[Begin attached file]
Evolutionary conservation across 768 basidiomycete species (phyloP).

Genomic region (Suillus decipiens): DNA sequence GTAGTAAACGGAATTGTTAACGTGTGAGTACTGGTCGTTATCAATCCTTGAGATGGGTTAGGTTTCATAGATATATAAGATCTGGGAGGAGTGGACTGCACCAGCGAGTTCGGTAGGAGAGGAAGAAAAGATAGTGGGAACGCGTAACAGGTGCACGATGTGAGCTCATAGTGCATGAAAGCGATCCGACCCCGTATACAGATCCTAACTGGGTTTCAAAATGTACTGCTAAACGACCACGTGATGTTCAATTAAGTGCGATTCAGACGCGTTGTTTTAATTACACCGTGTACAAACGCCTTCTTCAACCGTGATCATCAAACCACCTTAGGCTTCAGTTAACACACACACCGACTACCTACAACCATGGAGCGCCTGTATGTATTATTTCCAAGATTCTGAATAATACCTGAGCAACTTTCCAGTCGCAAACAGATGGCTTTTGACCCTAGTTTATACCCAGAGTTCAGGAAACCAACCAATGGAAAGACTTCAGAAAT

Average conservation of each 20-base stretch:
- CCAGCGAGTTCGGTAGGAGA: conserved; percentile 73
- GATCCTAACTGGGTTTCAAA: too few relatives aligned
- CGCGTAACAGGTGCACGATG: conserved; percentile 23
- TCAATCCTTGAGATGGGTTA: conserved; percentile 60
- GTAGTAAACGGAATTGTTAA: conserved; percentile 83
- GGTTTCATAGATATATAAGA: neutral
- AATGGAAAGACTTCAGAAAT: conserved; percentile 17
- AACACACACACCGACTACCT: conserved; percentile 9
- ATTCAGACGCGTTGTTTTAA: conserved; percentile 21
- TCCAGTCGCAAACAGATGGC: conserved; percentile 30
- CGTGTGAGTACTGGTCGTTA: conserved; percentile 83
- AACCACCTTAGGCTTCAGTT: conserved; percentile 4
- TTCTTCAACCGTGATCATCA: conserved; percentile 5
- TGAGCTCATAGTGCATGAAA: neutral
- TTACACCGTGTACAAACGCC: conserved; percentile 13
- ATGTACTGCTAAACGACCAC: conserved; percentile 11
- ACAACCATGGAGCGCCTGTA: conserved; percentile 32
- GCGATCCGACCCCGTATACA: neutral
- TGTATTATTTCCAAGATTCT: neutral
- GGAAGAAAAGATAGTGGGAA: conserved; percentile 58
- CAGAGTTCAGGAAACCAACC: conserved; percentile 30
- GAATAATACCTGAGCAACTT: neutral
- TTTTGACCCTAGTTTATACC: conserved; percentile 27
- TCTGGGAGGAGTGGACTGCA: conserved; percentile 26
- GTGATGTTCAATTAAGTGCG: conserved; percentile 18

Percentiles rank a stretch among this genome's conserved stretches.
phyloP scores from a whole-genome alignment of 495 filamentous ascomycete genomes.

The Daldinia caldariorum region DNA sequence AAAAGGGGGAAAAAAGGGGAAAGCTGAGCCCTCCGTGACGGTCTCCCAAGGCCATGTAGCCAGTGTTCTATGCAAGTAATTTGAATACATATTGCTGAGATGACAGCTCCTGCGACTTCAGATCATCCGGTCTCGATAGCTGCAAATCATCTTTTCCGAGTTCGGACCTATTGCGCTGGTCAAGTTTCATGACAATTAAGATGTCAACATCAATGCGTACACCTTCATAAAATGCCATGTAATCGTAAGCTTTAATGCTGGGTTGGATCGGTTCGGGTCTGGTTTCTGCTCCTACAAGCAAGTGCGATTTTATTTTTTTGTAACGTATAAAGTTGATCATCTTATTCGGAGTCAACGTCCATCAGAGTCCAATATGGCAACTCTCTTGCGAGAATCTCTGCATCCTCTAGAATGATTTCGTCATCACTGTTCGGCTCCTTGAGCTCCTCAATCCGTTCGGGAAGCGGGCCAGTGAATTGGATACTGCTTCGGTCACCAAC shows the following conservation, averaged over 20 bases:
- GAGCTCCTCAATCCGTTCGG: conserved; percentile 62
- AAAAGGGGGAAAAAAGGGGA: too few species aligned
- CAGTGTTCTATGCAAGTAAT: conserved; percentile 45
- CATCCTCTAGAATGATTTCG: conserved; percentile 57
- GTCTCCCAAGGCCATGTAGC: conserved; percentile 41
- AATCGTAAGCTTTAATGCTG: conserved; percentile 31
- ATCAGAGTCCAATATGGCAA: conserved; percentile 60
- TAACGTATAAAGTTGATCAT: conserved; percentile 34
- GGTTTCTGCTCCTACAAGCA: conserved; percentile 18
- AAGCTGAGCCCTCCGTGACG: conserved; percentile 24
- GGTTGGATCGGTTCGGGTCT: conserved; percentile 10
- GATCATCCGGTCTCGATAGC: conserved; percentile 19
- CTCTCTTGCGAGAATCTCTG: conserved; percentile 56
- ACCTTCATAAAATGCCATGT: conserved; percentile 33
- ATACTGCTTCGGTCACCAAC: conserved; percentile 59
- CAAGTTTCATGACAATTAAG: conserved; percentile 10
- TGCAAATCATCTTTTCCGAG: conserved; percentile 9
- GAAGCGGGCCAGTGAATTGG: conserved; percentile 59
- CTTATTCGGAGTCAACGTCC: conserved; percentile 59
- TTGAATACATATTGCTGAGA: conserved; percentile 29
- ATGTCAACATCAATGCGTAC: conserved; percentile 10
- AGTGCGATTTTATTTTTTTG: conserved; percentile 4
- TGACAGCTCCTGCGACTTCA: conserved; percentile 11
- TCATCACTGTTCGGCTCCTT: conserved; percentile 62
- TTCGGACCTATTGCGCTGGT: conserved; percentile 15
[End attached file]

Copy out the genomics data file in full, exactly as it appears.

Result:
Evolutionary conservation across 768 basidiomycete species (phyloP).

Genomic region (Suillus decipiens): DNA sequence GTAGTAAACGGAATTGTTAACGTGTGAGTACTGGTCGTTATCAATCCTTGAGATGGGTTAGGTTTCATAGATATATAAGATCTGGGAGGAGTGGACTGCACCAGCGAGTTCGGTAGGAGAGGAAGAAAAGATAGTGGGAACGCGTAACAGGTGCACGATGTGAGCTCATAGTGCATGAAAGCGATCCGACCCCGTATACAGATCCTAACTGGGTTTCAAAATGTACTGCTAAACGACCACGTGATGTTCAATTAAGTGCGATTCAGACGCGTTGTTTTAATTACACCGTGTACAAACGCCTTCTTCAACCGTGATCATCAAACCACCTTAGGCTTCAGTTAACACACACACCGACTACCTACAACCATGGAGCGCCTGTATGTATTATTTCCAAGATTCTGAATAATACCTGAGCAACTTTCCAGTCGCAAACAGATGGCTTTTGACCCTAGTTTATACCCAGAGTTCAGGAAACCAACCAATGGAAAGACTTCAGAAAT

Average conservation of each 20-base stretch:
- CCAGCGAGTTCGGTAGGAGA: conserved; percentile 73
- GATCCTAACTGGGTTTCAAA: too few relatives aligned
- CGCGTAACAGGTGCACGATG: conserved; percentile 23
- TCAATCCTTGAGATGGGTTA: conserved; percentile 60
- GTAGTAAACGGAATTGTTAA: conserved; percentile 83
- GGTTTCATAGATATATAAGA: neutral
- AATGGAAAGACTTCAGAAAT: conserved; percentile 17
- AACACACACACCGACTACCT: conserved; percentile 9
- ATTCAGACGCGTTGTTTTAA: conserved; percentile 21
- TCCAGTCGCAAACAGATGGC: conserved; percentile 30
- CGTGTGAGTACTGGTCGTTA: conserved; percentile 83
- AACCACCTTAGGCTTCAGTT: conserved; percentile 4
- TTCTTCAACCGTGATCATCA: conserved; percentile 5
- TGAGCTCATAGTGCATGAAA: neutral
- TTACACCGTGTACAAACGCC: conserved; percentile 13
- ATGTACTGCTAAACGACCAC: conserved; percentile 11
- ACAACCATGGAGCGCCTGTA: conserved; percentile 32
- GCGATCCGACCCCGTATACA: neutral
- TGTATTATTTCCAAGATTCT: neutral
- GGAAGAAAAGATAGTGGGAA: conserved; percentile 58
- CAGAGTTCAGGAAACCAACC: conserved; percentile 30
- GAATAATACCTGAGCAACTT: neutral
- TTTTGACCCTAGTTTATACC: conserved; percentile 27
- TCTGGGAGGAGTGGACTGCA: conserved; percentile 26
- GTGATGTTCAATTAAGTGCG: conserved; percentile 18

Percentiles rank a stretch among this genome's conserved stretches.
phyloP scores from a whole-genome alignment of 495 filamentous ascomycete genomes.

The Daldinia caldariorum region DNA sequence AAAAGGGGGAAAAAAGGGGAAAGCTGAGCCCTCCGTGACGGTCTCCCAAGGCCATGTAGCCAGTGTTCTATGCAAGTAATTTGAATACATATTGCTGAGATGACAGCTCCTGCGACTTCAGATCATCCGGTCTCGATAGCTGCAAATCATCTTTTCCGAGTTCGGACCTATTGCGCTGGTCAAGTTTCATGACAATTAAGATGTCAACATCAATGCGTACACCTTCATAAAATGCCATGTAATCGTAAGCTTTAATGCTGGGTTGGATCGGTTCGGGTCTGGTTTCTGCTCCTACAAGCAAGTGCGATTTTATTTTTTTGTAACGTATAAAGTTGATCATCTTATTCGGAGTCAACGTCCATCAGAGTCCAATATGGCAACTCTCTTGCGAGAATCTCTGCATCCTCTAGAATGATTTCGTCATCACTGTTCGGCTCCTTGAGCTCCTCAATCCGTTCGGGAAGCGGGCCAGTGAATTGGATACTGCTTCGGTCACCAAC shows the following conservation, averaged over 20 bases:
- GAGCTCCTCAATCCGTTCGG: conserved; percentile 62
- AAAAGGGGGAAAAAAGGGGA: too few species aligned
- CAGTGTTCTATGCAAGTAAT: conserved; percentile 45
- CATCCTCTAGAATGATTTCG: conserved; percentile 57
- GTCTCCCAAGGCCATGTAGC: conserved; percentile 41
- AATCGTAAGCTTTAATGCTG: conserved; percentile 31
- ATCAGAGTCCAATATGGCAA: conserved; percentile 60
- TAACGTATAAAGTTGATCAT: conserved; percentile 34
- GGTTTCTGCTCCTACAAGCA: conserved; percentile 18
- AAGCTGAGCCCTCCGTGACG: conserved; percentile 24
- GGTTGGATCGGTTCGGGTCT: conserved; percentile 10
- GATCATCCGGTCTCGATAGC: conserved; percentile 19
- CTCTCTTGCGAGAATCTCTG: conserved; percentile 56
- ACCTTCATAAAATGCCATGT: conserved; percentile 33
- ATACTGCTTCGGTCACCAAC: conserved; percentile 59
- CAAGTTTCATGACAATTAAG: conserved; percentile 10
- TGCAAATCATCTTTTCCGAG: conserved; percentile 9
- GAAGCGGGCCAGTGAATTGG: conserved; percentile 59
- CTTATTCGGAGTCAACGTCC: conserved; percentile 59
- TTGAATACATATTGCTGAGA: conserved; percentile 29
- ATGTCAACATCAATGCGTAC: conserved; percentile 10
- AGTGCGATTTTATTTTTTTG: conserved; percentile 4
- TGACAGCTCCTGCGACTTCA: conserved; percentile 11
- TCATCACTGTTCGGCTCCTT: conserved; percentile 62
- TTCGGACCTATTGCGCTGGT: conserved; percentile 15